Archive for the 'Cancer Art' Category


Sketch Yourself in Words, the next chapter

Sketch Yourself in Words:  14 October 2012, Sunday afternoon

I once saw myself as this kick-ass cowgirl—of the very urban persuasion–who could multitask circles around just about anyone, while maintaining a focus that would take your breath away.  I saw myself as strong.  As capable.  As whole and funny and passionate and energetic.  I thought of myself as sharp, smart, full of integrity and ingenuity.  Creativity and problem solving were my hallmarks—I was USEFUL!  I love to work—even then I loved to work. I also thought I was pretty and sexy, whether in a bikini or a karate uniform…… I saw myself as a young, devoted married woman, a professional, effective working woman, a young and very loving mother, someone who could get the job done and who was bringing it every day better than the one before. Then I woke up.  Har, har….Just kidding.  I really did think those things about myself most of the time.  I had a fair amount of attitude, but to be fair to me, life had demanded it of me all the way through.

When I became a painter ten years ago at the age of 44, I knew I was made for this work, that even my arrogance and attitude were the attributes which, along with my intense tenacity, would help me to make my best creative work.

And when I was diagnosed with cancer five years later in 2007, accompanied over the next four years by chronic health issues and terrible  moon face and weight gain….I painted more, I loved my work and myself even more.  As I let go of my career in education and embraced my new full time artist status,,,,I saw myself as happy even when I also knew I was hurt and sad and confused.  Cancer had kicked me inside and out, physically and mentally, and in my most important relationships, but it had also pushed me through a door I might not have been able to walk through on my own.

I am so so so lucky to have the best family and friends in the universe.  I have a great life,,,,amazing husband and daughters….unbelievable support from my community.   I never take the people I love for granted.

But at the end of the day, the woman I count on to be my best support and friend, who holds my secrets and fears, whose approval I require above all– is me.  I’m the one who has been with me all the way these 54 years, and I am the one who will walk myself to the other side of who-knows-what.

Right now I’m starting to see myself in some new ways:  forgetful and distractable beyond the fog I’d come to know through chemo, radiation, whole brain radiation, radiosurgery and more radiosurgery.  I’ve started to hear my husband and children say things like “Mama, you really did know about that, you just forgot”  more often than ever before. I’ve gotten lost and damaged trying to find a path I use every day….I need help in ways I didn’t think I’d ever accept. I run into things.  I have numb pain from toe to waist on one side.  My head hurts.  I’m so cold.  Then I’m hot.  I’m not allowed to roast the chiles alone anymore.  I use a coffee pot that turns itself off so I don’t burn down the house.  I make brutal decisions about time and energy.  I ask my friends to walk with me, or to sit for me in exchange for my poor company. To give me healing or massage. Mostly I ask them to either paint with me,  or leave me to paint. Often I refuse most food I don’t make. I’m spending my grant money on a sink for the studio and a bed easel so the days I can’t walk down the stairs or just can’t get out of bed, I can still work.  A woman to drive me to drawing groups.  Paint and tubes,,,adding up how much I think I can actually use over the next few months.?  Now they don’t call me a survivor, or cancer clean, or any of those things.  THey tell me I’ll always be STage 4:   Stage 4 metastatic cancer with metastesis to the brain, CNS, around most organs….The only place I don’t seem to have breast cancer is in my breasts–but that may have changed, too. Tenacity is my other name. I ask for help, and I ask for understanding.  I am compassionate to old and infirm people in an even more profound way as I bumble through the woods…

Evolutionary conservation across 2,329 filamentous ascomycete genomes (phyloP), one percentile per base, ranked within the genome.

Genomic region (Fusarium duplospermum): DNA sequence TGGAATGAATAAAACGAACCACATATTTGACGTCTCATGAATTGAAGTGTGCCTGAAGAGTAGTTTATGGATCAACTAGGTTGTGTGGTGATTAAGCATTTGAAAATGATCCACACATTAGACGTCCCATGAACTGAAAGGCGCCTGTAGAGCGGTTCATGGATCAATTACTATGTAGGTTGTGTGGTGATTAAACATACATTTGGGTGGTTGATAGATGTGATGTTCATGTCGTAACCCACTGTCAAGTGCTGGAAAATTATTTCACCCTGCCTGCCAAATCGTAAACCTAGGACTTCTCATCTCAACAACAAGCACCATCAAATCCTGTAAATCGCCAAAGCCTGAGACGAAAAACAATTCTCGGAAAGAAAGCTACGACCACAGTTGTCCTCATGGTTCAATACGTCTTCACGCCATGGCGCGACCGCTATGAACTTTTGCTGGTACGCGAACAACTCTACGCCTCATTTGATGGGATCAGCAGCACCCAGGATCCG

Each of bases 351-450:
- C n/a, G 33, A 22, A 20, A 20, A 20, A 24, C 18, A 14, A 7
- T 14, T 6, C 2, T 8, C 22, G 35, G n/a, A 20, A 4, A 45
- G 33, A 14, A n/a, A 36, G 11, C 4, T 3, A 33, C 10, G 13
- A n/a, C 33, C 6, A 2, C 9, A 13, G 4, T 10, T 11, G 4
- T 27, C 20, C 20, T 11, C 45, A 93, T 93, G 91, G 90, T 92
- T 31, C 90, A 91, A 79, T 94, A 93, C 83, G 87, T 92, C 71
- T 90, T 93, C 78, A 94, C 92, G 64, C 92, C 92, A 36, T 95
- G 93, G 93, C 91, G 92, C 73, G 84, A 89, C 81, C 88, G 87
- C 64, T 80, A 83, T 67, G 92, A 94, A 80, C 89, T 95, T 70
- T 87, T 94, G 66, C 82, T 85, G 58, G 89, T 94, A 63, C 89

But the main thing that scares me is that my energy level is dropping.  I’m tired.  I’m tired inside and if I think about it more than a second it brings tears to my eyes.   I’m desperate inside and I cry out in my head to all the dead women painters I love so much: Lee, Alice, Joan, Georgia, Frida, and to some men painters, too, Eduard, Pierre, David, Wayne, Elmer…..oh, please, everybody help me have the strength to make great work until the last minute.  Help me work, study, think, hold my brush…set up my easel—which way do the knobs go? Righty tighty, lefty lucy. I still have this fiery desire to make my work.  Even drawing boxes to learn linear perspective feels like achieving a goal, gessoing and sanding boards feels like living the dream.  And when I put brush in paint to board I know myself again, still, more deeply…that lets me know I am still here…